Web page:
I wrote the first draft of The Thirteenth Hour the summer after I graduated from high school. Writing it took about two months. I remember it being a kind of pressured process; I had all these ideas floating around in my head, and it was almost a relief to get them down on paper just so they were somewhere else. I didn’t think about publishing it and can’t say I had a specific audience in mind other than myself – it was simply a story that I wanted to read but had never quite found.
While I was writing the first draft, I drew pictures in a sketchbook, some of which ultimately made their way into the finished version of the novel. Because I had created a whole world in my head by that point, text alone didn’t seem like it would be enough. Some of my favorite books as a child were those that had hand drawn pictures scattered throughout the pages, and I knew I wanted visuals to add to the text. Actually, what I had really wanted was video – whole scenes that played out like movies with full motion and sound.
I envisioned a sort of book that could be read as any ordinary one – with a cover, paper pages, and so forth, but when it came time for the pictures, the reader could press a button on the page, and a whole movie would play out on a flexible LCD screen built right into the page. Of course, nothing like that existed then (and still doesn’t, as far as I know), so I had to settle for static, drawn pictures. Although there were people doing digital art at the time, for the most part, that was still pretty new, and I didn’t know much about it, so stuck to traditional pencil and pen on paper. However, I did use a scanner, which was fairly new technology (at least for our family), to import my pictures into the text.
At the end of the summer, I printed the manuscript out double sided in book-sized pages, made a cover, and bound it so it looked like a book. I remember it being under 200 pages. I showed it to my family, my first test audience, who read it and suggested I publish it one day. It would be years before I would seriously consider it, but at that moment, I was content to hold that finished product in my hands, knowing that it was something I had created.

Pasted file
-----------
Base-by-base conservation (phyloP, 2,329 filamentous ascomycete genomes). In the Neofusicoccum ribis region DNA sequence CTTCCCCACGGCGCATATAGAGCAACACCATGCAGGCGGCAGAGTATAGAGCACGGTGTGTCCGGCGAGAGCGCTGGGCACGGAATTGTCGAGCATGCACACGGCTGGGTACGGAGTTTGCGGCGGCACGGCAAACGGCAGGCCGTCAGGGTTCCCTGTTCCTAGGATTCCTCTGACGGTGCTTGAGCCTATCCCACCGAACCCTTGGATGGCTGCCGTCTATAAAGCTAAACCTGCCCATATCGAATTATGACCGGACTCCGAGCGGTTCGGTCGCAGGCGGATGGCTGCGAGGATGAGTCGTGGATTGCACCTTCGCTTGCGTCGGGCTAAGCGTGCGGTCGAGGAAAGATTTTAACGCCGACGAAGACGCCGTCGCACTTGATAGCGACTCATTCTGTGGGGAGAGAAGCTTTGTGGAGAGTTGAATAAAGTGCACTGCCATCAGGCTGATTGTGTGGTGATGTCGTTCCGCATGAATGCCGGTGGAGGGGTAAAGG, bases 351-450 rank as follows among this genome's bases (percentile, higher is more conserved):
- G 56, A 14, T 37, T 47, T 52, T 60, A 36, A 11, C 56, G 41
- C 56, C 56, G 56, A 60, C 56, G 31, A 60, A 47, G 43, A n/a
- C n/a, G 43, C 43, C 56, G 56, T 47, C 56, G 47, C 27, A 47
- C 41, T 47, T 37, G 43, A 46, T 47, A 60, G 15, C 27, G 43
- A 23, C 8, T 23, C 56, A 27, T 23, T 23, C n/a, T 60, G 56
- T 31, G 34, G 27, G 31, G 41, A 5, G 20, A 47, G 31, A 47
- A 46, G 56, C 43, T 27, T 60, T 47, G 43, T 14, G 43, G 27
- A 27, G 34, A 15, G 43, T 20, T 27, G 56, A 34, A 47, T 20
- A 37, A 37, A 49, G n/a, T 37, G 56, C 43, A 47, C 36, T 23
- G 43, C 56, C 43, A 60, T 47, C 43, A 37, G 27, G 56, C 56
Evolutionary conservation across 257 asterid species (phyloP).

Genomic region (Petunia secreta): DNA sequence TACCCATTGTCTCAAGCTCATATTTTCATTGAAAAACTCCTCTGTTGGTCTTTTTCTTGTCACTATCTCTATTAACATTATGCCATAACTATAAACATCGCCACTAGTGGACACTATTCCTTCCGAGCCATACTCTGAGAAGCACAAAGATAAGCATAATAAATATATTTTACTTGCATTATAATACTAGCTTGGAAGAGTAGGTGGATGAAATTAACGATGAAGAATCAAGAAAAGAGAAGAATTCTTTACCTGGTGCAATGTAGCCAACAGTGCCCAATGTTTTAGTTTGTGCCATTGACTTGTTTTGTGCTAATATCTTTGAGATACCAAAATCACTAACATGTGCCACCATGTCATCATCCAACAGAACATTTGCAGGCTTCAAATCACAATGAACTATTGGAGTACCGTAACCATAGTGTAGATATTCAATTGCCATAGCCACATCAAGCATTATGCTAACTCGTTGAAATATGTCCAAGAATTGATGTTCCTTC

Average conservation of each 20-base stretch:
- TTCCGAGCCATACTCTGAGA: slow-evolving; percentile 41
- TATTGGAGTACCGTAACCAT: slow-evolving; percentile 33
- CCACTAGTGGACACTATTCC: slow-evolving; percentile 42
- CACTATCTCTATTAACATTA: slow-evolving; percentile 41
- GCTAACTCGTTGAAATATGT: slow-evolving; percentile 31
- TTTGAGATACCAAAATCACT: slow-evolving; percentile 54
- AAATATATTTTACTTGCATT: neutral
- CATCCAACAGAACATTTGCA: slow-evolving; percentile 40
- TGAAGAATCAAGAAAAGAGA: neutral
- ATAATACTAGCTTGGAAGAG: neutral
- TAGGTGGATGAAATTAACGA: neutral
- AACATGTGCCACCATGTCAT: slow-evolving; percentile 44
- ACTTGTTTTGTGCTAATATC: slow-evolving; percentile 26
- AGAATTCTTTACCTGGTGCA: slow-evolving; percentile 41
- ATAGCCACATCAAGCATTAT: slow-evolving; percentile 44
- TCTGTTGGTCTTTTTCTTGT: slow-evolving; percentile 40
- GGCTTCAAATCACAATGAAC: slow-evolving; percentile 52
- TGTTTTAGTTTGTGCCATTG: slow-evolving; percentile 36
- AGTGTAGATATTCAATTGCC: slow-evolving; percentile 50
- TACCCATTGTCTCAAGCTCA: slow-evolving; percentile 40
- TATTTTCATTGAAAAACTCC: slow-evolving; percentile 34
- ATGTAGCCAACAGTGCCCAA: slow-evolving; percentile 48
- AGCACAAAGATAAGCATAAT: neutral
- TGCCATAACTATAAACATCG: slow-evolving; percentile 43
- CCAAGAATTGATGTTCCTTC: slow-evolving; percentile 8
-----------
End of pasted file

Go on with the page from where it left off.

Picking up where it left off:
As I’ve grown older, I’ve come to appreciate the satisfaction that comes from having your work look different at the end than it does in the beginning. It’s not something that happens in a lot of work we as humans do, because frankly, sometimes, at the end of the day, there is no difference, or things look worse, and you wonder why you bothered. But at the end of that summer, I didn’t really know all that yet. I just knew that it was a great feeling to have finished something I had wanted to do for so long. Of course, that was just the beginning, but it’s what carried me forward in all the iterations, editions, and additions that the book has had since then.
-Book Trailer: https://www.youtube.com/watch?v=hpcIUpwTiFY
-Free itunes podcast of the book: https://itunes.apple.com/us/podcast/the-thirteenth-hour-audio/id955932074
-Read free excerpts at https://medium.com/@13thhr/in-the-army-now-852af0d0afc0 and the book’s amazon site.